Across the Atlantic, the crisis supercharged the president’s tendency to dismiss science, politicize the most technical of issues and institutions, and eschew international cooperation. He also muddied any consistent federal role or messaging by imposing himself in some areas while disclaiming responsibility in others, and by diverting attention to other issues with as many as 126 tweets in a day.

It isn’t clear whether voters will see the resulting chaos as failure on Trump’s part when they decide whether to re-elect him on Nov. 3. In the latest Quinnipiac University poll, released on Wednesday, 50% of registered voters said they backed presumed Democratic nominee Joe Biden, against 39% for Trump.

Losing Faith
China’s response revealed two core weaknesses of Xi and the one-party system he leads, according to Willy Lam, adjunct professor at the Center for China Studies in the Chinese University of Hong Kong. The first is a lack of transparency, from lowly officials reluctant to pass bad news upward for fear of damaging their careers, to Xi and other party leaders determined to announce only success.

The delays this caused in tackling the disease before it could spread abroad have cost Xi in terms of international soft power, says Lam. They also handed ammunition to Trump, as he sought to place blame for U.S. Covid-19 deaths on China and the World Health Organization.

Xi’s iron grip on China’s institutions means “he remains as powerful as ever,” said Lam. Yet a second weakness exposed by the crisis – reliance of the unelected Communist Party on rapid economic growth for its legitimacy – could prove damaging, he added, as a global recession makes greater prosperity impossible to deliver.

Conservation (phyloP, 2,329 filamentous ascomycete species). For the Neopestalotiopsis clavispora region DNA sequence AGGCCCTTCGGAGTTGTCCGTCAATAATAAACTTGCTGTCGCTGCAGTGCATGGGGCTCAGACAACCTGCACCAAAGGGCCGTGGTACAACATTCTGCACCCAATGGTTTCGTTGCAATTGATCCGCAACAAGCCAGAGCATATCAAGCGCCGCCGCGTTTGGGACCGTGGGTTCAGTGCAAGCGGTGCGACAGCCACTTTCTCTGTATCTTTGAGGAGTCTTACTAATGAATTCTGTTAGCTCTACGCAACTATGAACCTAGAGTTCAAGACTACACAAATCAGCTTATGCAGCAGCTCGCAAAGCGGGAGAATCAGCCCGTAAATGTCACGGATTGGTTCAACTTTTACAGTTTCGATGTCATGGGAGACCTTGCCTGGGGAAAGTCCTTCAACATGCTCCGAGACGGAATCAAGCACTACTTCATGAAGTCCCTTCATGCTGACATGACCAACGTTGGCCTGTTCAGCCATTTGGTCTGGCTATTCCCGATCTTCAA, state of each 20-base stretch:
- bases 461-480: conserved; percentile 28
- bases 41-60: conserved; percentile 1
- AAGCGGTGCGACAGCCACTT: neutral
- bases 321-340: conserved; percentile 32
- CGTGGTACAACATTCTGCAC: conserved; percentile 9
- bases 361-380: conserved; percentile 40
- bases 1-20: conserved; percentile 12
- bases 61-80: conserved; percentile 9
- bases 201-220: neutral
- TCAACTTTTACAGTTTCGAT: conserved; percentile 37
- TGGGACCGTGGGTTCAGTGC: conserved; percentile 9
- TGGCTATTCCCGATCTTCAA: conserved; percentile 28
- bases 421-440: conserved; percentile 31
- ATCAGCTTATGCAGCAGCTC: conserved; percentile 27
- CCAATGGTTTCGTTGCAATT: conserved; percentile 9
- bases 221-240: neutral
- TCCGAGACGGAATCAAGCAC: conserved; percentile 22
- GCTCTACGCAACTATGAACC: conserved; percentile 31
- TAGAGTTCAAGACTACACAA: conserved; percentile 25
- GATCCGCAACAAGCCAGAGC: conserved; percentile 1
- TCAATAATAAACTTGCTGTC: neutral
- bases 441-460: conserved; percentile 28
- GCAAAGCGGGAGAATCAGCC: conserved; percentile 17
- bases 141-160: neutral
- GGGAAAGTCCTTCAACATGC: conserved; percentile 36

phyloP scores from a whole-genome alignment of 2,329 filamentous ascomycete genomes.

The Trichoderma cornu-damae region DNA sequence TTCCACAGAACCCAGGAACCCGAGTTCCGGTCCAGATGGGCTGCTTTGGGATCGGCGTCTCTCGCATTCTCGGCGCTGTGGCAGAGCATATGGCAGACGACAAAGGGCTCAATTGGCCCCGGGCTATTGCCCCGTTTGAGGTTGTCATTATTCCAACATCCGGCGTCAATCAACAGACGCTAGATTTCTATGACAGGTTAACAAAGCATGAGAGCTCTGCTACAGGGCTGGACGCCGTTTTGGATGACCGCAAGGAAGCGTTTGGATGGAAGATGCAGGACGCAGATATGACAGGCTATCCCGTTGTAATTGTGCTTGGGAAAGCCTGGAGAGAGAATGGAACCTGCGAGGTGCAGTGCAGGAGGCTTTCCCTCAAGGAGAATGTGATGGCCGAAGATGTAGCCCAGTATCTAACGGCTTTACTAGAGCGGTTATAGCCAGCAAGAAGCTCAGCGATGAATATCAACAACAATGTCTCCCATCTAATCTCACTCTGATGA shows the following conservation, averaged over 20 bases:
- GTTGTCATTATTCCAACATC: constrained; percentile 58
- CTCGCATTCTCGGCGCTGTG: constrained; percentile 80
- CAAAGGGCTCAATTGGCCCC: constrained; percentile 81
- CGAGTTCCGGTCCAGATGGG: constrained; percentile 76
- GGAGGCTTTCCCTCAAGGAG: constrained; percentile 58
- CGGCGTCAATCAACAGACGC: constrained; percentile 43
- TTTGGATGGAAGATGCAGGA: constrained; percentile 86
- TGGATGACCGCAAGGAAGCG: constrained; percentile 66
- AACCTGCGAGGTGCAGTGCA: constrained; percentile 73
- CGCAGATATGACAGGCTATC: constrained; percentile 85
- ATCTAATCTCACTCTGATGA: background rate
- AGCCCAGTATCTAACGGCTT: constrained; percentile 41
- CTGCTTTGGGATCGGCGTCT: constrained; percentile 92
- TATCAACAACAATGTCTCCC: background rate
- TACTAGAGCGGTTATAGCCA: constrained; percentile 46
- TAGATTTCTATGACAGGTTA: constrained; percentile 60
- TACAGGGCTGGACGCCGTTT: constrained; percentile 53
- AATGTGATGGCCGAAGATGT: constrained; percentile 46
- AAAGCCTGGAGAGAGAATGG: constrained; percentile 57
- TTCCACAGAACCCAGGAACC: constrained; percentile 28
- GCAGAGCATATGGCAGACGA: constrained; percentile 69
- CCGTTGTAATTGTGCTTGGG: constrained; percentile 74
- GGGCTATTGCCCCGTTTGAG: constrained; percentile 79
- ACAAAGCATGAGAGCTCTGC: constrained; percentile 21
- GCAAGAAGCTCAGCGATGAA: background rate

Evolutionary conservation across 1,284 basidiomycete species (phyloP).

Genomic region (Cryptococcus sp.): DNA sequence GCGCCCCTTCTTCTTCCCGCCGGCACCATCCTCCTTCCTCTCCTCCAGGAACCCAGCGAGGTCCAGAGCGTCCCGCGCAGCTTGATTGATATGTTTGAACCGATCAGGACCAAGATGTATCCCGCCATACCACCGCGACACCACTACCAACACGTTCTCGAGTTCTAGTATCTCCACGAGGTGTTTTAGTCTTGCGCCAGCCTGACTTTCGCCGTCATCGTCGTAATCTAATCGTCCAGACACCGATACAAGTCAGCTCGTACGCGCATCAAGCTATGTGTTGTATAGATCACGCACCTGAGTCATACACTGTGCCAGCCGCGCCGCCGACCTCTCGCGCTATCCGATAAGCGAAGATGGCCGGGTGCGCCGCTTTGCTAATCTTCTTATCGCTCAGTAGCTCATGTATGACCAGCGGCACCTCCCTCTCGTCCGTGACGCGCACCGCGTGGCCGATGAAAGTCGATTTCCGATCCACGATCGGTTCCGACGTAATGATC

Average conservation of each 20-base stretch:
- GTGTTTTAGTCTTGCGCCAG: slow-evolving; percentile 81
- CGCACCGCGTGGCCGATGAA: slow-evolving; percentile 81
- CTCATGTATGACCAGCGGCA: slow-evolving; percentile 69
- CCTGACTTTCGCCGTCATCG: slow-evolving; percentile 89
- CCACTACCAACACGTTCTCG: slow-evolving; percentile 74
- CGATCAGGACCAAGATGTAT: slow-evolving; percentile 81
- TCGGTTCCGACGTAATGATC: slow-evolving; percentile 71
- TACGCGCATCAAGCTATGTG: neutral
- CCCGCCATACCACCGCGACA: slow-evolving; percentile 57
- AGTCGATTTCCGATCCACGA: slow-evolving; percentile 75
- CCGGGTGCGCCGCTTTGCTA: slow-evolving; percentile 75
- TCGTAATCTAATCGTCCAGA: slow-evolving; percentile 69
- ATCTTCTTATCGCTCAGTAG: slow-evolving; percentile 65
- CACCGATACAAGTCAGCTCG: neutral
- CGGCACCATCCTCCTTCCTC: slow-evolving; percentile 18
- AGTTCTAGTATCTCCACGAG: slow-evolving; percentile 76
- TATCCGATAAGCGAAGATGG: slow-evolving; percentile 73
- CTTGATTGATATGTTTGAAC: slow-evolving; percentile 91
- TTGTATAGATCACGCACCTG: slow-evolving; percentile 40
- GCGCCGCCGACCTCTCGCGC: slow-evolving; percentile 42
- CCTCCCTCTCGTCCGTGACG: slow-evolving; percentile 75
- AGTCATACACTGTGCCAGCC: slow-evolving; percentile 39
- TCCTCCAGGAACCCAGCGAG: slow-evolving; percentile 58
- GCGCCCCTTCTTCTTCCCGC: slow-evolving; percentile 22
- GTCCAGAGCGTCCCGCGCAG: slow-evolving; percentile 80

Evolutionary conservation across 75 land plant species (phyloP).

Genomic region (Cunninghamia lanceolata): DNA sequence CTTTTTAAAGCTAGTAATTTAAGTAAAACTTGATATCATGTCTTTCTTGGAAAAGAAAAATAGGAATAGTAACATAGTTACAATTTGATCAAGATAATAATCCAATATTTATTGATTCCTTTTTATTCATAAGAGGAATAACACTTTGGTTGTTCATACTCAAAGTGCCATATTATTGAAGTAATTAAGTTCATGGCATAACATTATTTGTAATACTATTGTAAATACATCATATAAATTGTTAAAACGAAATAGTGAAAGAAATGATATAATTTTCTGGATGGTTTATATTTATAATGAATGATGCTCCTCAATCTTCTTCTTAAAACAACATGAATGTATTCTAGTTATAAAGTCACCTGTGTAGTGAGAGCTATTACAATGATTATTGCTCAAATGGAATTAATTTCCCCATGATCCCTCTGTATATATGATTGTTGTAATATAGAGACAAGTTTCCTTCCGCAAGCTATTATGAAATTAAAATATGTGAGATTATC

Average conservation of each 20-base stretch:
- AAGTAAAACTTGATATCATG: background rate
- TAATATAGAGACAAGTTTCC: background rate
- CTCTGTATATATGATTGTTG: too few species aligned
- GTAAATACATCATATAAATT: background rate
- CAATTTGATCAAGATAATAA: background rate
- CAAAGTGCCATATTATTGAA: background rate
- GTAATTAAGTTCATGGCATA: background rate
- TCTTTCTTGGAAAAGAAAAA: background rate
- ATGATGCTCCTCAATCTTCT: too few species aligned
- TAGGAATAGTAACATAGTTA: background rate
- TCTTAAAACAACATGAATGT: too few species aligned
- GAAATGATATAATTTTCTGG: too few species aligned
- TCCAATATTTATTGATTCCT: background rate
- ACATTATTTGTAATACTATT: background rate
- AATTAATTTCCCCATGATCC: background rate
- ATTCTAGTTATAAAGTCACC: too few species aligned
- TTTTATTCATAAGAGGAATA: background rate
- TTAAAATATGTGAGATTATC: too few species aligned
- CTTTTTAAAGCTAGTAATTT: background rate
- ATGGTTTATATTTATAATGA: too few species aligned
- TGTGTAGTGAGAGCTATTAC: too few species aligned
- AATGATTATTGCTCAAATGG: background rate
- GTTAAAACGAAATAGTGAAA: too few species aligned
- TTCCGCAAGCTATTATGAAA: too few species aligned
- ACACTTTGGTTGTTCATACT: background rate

The government on Friday abandoned its decades-long practice of publishing a hard growth target, reflecting its concern over how the economic showdown will play at home. In a sign of the geopolitical implications such insecurities could have going forward, China also confirmed it was introducing national security laws on Hong Kong that would effectively bypass the city’s legislature.

In India, Prime Minister Narendra Modi retains strong popular support so far, even as economic hardship from the nation’s 50-day lockdown has begun to bite. Yet Modi suffers in comparison with his own nation’s Kerala state where, according to news reports, a health minister kept the population of almost 35 million all but untouched by launching an aggressive test, track and isolate operation in late January, long before the national government began to act in March.

Brazil’s President Jair Bolsonaro, who continues to deny the seriousness of the virus, looks more exposed. The former army captain has so far burned through two health ministers during the crisis and clashed with regional governors over lockdown restrictions, putting his lack of management experience into sharp relief. Until he became president last year, Bolsonaro had never held an executive role in government.

Leadership is just one factor that may explain the huge variations in the impact Covid-19 has had in different countries. Among the most important: whether nations had recent experience with similar epidemics, a reason nations in Asia and Australasia have tended to be more sure-footed in their responses. Other factors include age demographics, population density, health system capacity and culture.

Still, leadership has an effect. In Russia, President Vladimir Putin’s reputation for crisis management has taken a pounding – and not necessarily because of Covid-19 infection or death rates. Anger is rising over damage to the economy, forecast to shrink 5.5% this year. With government coffers already suffering from low oil revenues -- made worse by Russia’s price war with Saudi Arabia -- and sanctions imposed after Russia’s 2014 annexation of Crimea, Putin has been either unable or unwilling to release sufficient funds to cushion the blow.